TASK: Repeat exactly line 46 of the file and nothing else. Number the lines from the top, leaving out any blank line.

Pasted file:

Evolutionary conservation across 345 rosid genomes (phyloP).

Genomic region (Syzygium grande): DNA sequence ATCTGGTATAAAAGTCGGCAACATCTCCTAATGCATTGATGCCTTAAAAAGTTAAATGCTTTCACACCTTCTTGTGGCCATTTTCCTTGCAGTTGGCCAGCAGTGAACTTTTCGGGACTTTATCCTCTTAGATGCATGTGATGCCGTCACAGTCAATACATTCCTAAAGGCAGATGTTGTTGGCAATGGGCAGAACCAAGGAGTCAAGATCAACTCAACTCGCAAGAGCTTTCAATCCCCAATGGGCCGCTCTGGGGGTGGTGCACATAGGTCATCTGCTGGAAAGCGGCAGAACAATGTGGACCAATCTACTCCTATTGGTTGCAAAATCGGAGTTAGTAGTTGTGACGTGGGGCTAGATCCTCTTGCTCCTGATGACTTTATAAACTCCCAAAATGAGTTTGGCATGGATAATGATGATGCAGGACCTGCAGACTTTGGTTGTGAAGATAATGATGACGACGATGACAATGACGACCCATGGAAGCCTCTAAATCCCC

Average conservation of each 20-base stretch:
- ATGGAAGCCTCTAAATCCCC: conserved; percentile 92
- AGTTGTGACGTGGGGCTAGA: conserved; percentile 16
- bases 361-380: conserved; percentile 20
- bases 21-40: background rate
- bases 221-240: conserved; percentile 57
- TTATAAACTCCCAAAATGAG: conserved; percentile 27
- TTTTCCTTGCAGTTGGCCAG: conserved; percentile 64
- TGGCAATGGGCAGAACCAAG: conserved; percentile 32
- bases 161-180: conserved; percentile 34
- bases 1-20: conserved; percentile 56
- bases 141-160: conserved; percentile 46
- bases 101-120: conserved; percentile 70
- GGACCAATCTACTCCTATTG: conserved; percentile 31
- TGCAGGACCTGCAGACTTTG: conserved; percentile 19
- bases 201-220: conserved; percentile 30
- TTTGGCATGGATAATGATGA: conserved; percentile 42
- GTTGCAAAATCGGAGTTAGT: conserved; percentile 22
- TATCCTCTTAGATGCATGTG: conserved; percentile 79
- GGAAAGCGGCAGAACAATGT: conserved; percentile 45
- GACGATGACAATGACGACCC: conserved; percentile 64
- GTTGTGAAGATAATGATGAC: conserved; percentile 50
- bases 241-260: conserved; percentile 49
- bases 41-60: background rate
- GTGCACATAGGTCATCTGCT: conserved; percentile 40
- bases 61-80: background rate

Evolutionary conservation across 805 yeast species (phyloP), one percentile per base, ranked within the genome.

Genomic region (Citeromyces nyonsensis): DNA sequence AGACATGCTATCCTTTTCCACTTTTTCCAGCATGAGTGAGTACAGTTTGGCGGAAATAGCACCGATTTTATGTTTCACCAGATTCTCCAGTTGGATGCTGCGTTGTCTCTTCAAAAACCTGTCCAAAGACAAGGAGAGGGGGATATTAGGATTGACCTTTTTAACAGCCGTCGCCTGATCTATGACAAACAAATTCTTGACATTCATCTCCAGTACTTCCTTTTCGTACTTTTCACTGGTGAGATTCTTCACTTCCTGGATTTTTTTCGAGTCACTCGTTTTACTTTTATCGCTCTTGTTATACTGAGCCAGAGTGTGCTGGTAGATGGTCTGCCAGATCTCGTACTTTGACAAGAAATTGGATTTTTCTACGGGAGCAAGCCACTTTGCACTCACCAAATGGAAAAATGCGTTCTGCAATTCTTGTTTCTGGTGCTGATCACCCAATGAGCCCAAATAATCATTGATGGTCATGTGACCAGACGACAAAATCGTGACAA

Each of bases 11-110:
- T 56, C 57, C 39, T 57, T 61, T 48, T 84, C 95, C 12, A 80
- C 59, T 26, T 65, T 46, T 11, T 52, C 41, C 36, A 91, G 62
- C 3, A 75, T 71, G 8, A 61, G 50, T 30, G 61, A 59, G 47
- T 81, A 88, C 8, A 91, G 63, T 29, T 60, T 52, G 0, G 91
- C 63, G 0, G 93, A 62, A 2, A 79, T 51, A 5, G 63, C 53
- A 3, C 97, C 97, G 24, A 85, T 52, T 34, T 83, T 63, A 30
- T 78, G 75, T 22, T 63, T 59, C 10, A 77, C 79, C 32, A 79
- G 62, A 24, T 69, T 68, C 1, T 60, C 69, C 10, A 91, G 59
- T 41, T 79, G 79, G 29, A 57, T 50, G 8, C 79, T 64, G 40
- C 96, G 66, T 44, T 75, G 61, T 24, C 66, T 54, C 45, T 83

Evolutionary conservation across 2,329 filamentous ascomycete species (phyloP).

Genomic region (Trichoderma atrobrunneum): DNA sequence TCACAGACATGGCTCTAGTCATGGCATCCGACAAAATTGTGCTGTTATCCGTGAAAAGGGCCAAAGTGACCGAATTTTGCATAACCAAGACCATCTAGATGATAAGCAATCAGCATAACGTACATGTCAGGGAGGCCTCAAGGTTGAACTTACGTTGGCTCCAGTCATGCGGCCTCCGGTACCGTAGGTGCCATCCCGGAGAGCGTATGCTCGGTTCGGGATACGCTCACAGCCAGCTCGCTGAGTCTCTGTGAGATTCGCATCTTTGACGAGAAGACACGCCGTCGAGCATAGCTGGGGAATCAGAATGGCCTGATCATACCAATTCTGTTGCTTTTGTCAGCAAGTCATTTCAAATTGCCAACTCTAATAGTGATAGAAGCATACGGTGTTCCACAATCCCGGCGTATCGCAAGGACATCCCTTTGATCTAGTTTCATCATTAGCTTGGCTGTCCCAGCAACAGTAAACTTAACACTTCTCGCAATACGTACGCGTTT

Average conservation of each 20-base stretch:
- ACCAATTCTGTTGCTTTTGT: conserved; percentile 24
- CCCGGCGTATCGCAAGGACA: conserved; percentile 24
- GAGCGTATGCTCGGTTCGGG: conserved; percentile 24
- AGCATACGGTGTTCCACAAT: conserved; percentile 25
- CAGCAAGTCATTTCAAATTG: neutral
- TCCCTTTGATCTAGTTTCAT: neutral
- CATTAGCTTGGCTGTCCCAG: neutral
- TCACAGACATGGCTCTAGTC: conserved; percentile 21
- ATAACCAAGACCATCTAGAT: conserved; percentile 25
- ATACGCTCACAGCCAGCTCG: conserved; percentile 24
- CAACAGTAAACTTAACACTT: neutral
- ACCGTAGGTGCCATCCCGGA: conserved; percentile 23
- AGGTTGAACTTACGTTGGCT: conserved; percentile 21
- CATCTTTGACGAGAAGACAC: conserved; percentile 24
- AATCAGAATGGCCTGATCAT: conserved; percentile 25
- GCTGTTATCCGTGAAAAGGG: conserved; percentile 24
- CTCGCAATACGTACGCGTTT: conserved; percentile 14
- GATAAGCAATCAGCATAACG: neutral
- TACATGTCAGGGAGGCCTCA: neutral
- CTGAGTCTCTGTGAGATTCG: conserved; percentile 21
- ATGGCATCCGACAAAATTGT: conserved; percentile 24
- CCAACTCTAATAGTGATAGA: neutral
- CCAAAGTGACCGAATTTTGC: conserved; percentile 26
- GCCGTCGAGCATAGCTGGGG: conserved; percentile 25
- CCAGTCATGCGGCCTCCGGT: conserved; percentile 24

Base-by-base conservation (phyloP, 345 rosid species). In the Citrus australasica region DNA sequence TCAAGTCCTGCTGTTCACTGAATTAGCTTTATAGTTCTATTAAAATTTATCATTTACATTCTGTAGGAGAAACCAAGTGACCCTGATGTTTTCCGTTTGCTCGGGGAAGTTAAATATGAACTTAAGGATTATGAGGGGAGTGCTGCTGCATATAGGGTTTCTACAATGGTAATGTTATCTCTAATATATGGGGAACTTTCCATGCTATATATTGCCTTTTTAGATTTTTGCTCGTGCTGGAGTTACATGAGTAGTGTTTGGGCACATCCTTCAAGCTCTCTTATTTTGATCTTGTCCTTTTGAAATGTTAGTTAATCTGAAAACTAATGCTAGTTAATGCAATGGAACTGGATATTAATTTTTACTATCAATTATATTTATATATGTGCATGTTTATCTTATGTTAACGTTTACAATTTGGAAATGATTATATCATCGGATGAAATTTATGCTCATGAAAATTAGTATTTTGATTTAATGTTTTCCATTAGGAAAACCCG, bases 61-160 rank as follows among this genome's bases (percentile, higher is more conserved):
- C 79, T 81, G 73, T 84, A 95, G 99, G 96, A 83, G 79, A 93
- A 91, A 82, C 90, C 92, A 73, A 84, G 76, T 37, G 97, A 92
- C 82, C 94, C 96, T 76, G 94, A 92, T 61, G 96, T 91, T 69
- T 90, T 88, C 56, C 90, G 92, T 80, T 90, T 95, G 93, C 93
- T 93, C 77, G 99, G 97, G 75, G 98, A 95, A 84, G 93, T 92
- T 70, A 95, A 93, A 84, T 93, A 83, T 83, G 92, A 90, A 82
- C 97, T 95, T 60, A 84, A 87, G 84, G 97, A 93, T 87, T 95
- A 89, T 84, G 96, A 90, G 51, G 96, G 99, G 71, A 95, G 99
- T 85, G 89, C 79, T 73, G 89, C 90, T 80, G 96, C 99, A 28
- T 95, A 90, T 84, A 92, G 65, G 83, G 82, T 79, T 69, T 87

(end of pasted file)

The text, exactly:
- CCCGGCGTATCGCAAGGACA: conserved; percentile 24